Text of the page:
Taking prenatal vitamins is a great way to keep your body nourished with everything it needs to support a healthy fetal development. Most importantly, you should be taking at least 400 micrograms of folic acid per day. If you’re planning on getting pregnant, start doing this ahead of time for even bigger benefits. Folic acid can help reduce the risk of neural tube defects and is easy to get through folate-fortified foods and supplements.start your order

5. Adjust Your Medications

There are millions of people on prescriptions across the world, some of which are necessary for daily functioning. However, certain medications can affect fetal development. While this doesn’t mean that you’ll need to forego treatment for underlying conditions throughout your pregnancy, it’s important to work with your doctor to determine which medications are safe, and which ones are not. If you rely on medications that could harm your baby during pregnancy, your doctor will discuss alternative options with you.


6. Avoid Certain Foods

Pregnancy cravings are real, but that doesn’t mean they’re good for us. You should avoid certain foods at all costs, as they may contain harmful bacteria or substances. This includes any type of raw or rare fish or shellfish (i.e., sushi and oysters), soft or unpasteurized cheese, rare or raw meats and eggs, pre-prepared salads, deli meats and hot dogs, raw sprouts, and any type of unpasteurized juice or milk. 


7. Avoid Exposure to Toxic Substances

Some chemicals and substances should be avoided during pregnancy. These primarily include lead, radiation, and certain chemicals or solvents. All of these substances have been found to increase the risk of development problems or complications in babies. During pregnancy, you should also try to adopt a safer cleaning regimen (or have your partner take over these chores). If you have a cat, avoid coming in contact with the litter box to reduce your risk of toxoplasmosis.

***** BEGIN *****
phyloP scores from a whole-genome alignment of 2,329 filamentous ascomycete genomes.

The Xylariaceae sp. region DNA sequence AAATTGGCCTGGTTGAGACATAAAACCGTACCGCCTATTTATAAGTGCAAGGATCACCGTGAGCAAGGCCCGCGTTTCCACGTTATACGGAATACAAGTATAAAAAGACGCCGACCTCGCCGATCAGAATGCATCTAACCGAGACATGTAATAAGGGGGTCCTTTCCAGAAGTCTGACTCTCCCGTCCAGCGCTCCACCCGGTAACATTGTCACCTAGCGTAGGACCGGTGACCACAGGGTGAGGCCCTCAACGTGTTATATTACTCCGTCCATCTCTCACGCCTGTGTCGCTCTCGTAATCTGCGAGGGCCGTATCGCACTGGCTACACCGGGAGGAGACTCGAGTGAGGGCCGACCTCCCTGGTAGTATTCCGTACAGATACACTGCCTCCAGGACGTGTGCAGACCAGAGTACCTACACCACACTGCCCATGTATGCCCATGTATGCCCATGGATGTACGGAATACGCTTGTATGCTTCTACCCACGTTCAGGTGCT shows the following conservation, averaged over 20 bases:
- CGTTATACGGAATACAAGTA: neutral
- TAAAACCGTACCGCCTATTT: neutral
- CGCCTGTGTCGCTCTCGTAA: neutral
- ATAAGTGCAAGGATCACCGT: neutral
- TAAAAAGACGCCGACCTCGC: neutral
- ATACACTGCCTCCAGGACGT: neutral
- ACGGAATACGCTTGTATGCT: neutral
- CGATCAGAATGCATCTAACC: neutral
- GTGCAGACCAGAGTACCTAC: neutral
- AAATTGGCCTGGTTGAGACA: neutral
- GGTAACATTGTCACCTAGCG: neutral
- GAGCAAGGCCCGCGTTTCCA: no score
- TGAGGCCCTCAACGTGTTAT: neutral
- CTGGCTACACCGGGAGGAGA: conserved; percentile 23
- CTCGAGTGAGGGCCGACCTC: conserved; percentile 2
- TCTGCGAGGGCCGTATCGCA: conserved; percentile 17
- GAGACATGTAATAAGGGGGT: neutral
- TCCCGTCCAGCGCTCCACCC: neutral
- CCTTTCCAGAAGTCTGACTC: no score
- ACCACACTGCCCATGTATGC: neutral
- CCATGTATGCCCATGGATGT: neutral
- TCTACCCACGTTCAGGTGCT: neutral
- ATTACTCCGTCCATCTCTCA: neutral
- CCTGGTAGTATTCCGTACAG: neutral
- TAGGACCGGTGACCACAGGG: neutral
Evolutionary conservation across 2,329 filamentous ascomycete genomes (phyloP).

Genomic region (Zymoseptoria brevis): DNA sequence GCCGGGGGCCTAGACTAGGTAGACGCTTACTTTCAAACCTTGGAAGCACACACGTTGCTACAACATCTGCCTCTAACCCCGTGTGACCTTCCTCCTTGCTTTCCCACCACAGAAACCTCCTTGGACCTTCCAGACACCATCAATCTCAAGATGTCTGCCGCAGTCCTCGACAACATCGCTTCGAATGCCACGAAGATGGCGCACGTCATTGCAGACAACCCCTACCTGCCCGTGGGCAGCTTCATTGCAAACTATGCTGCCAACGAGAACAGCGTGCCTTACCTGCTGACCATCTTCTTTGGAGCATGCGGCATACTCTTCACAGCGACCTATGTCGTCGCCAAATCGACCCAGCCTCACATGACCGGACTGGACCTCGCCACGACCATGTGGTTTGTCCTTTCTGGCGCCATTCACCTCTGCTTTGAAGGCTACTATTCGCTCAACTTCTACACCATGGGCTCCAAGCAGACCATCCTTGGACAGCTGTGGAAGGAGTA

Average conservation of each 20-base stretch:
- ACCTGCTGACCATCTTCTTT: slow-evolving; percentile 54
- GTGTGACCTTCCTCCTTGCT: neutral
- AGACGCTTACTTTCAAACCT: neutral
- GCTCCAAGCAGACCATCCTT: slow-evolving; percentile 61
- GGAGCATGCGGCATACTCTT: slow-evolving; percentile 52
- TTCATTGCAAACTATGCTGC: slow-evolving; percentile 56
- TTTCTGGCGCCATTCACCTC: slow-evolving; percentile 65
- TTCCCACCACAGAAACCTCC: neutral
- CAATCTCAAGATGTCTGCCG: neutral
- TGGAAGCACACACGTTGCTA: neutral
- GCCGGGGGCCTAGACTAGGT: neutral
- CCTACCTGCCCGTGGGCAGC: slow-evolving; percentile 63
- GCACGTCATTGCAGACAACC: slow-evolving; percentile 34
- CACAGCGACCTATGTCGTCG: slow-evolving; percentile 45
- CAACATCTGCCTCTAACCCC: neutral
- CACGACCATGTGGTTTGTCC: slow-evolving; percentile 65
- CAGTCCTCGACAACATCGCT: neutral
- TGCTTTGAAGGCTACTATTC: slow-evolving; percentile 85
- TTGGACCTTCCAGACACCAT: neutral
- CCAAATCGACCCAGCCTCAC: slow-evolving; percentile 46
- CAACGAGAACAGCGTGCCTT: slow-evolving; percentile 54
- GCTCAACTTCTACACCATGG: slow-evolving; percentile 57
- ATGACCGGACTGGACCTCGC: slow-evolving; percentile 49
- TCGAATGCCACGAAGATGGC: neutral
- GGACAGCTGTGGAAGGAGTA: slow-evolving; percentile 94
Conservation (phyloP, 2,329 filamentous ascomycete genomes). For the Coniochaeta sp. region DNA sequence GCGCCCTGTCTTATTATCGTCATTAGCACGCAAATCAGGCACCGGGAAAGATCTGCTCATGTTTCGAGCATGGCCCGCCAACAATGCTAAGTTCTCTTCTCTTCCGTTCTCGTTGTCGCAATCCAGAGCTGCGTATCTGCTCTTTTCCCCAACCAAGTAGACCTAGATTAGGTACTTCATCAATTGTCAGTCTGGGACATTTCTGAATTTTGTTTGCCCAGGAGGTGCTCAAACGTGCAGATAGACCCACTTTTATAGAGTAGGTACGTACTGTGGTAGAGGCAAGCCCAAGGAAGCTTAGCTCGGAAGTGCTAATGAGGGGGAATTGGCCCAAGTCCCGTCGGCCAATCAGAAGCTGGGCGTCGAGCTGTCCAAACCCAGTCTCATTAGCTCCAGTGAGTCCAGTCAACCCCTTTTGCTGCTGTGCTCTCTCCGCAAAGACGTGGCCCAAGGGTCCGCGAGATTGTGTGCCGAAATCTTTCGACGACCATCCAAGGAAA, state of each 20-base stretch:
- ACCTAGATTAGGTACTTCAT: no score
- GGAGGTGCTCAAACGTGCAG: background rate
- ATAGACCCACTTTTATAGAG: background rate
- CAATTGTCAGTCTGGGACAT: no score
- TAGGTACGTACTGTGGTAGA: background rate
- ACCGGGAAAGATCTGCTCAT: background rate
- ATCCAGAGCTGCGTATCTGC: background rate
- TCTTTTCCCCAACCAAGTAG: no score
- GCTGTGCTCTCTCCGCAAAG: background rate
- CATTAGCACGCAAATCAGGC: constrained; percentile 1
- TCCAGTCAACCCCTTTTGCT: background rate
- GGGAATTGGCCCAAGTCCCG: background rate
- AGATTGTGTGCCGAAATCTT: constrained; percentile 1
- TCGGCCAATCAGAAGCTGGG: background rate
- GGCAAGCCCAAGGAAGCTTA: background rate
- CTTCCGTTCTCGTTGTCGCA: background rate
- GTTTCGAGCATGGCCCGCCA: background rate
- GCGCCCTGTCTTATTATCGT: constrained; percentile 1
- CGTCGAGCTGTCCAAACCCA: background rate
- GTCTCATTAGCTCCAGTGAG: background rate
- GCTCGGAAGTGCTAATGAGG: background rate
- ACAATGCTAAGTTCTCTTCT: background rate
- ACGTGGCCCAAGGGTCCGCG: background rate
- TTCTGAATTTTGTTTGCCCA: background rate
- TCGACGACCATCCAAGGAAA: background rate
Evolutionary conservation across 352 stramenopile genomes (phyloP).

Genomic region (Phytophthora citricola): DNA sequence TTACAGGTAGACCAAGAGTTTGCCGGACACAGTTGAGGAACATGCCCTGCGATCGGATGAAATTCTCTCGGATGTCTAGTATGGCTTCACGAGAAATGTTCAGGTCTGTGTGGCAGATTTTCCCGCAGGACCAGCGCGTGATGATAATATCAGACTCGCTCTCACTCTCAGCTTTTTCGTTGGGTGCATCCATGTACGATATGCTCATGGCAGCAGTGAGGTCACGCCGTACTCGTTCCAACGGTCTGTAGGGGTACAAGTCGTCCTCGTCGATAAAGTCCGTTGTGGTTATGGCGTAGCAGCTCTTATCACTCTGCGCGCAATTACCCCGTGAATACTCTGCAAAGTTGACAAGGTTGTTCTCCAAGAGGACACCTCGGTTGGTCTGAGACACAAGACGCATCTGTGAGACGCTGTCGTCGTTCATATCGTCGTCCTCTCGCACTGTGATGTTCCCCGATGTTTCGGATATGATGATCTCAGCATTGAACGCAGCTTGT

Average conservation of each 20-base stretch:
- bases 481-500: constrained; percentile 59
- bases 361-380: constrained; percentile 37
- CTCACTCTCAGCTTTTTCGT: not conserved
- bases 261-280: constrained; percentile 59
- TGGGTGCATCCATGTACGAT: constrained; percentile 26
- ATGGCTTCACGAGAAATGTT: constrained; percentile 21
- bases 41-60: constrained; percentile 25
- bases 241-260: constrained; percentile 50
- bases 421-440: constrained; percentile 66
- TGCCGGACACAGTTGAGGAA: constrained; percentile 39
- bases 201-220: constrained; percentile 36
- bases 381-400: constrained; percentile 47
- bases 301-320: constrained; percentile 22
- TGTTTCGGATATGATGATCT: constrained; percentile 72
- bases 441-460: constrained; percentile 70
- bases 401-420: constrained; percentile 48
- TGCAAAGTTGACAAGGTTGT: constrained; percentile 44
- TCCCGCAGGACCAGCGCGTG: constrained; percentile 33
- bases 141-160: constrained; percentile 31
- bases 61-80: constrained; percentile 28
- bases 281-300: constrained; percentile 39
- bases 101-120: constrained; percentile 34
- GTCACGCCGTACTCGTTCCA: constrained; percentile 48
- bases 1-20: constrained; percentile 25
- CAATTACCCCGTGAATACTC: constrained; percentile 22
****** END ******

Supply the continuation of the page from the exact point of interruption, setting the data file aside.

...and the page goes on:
8. Limit Caffeine Intake

There are some studies that suggest consuming a high amount of caffeine during pregnancy can increase your risk of miscarriage. To be on the safe side, try to limit your intake to a maximum of 200 milligrams per day. This is about one, 12-ounce cup of standard coffee. However, caffeine is often present in other foods and beverages, so make sure that you take it into consideration when calculating your daily intake.


9. Move Your Body

Staying active during pregnancy is a great way to boost your prenatal health and lower unnecessary weight gain. If you already exercise regularly, you should be able to continue your normal amount of physical activity into your pregnancy. However, if you’re not so active, don’t jump into anything strenuous or overbearing. Talk to your doctor before beginning a new regimen and slowly ease into working out. 


10. Don’t Forget to Rest